Unfortunately, when it comes to positivity and hope, we sometimes go too far. Often, the media promotes the toxic belief that everything will be “just fine,” as if our overflowing problems are all under control. Accordingly, people are expected to be “just fine” too, and the key to being “just fine” is simple: Keep your emotions under control.
From the types of articles we encounter to the development of apps and technological devices that track our moods and emotions, there are so many pressures everywhere to “label” your emotions and manipulate them to reach your goal of ultimate happiness. In a way, we are almost “forced” to constantly put a smile on our faces.
In this process, however, we overlook a certain reality: The more people obsess over the notion of happiness, the more difficult it becomes to reach. As we dismiss the depressing episodes of life, urging each other to move on, get up, get going, we simplify our feelings, reduce them into categories and generalize them. On the way to ultimate happiness, we become so focused on our destination and so critical of our “imperfect” feelings that we forget what “happiness” even means. We are so used to this pressured desire to be happy that we don’t realize how we often view our negative emotions as invalid, shameful or wrong.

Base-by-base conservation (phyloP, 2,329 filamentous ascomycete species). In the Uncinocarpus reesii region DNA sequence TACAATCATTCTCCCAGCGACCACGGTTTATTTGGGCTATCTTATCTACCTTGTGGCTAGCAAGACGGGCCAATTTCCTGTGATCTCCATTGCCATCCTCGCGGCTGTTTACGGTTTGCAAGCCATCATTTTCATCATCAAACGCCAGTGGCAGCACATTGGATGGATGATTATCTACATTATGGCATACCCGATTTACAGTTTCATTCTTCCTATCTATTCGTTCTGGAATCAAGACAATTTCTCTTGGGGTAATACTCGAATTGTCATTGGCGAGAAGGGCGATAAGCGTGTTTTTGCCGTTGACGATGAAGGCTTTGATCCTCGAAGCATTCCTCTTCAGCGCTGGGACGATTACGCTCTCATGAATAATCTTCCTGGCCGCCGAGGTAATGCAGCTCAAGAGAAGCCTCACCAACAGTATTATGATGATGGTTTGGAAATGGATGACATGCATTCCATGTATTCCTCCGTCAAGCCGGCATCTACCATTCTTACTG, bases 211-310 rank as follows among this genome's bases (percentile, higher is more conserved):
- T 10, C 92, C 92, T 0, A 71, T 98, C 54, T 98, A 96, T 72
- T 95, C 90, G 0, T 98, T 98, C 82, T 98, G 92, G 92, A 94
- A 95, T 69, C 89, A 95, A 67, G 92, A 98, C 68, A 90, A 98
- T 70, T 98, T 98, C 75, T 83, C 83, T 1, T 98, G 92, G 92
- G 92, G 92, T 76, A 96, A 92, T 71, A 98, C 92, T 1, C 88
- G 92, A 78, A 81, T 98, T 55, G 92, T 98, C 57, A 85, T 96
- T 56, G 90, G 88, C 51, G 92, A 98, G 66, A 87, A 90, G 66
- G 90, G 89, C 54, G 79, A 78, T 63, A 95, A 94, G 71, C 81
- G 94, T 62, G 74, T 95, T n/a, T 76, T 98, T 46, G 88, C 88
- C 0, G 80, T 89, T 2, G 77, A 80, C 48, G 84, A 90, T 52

No matter how many times your social media or news feed screams “positive vibes only,” human emotions don’t work that way; it is simply impossible to stay positive all the time. It is also not healthy because, as humans, we are emotionally intelligent and sensitive — meaning we are inclined to feel all sorts of different feelings.
For any feeling, it takes time to process. It takes extra time to sit through hurt, wash out sorrow, dust away resentment and gather yourself to heal. Hypnotized by the utopian notion of constant happiness, we often forget that. We expect people who are feeling down to be able to switch gears in a matter of seconds. This doesn’t help. In fact, when such expectations come into the picture, our light-hearted words of “comfort” can only bring discomfort.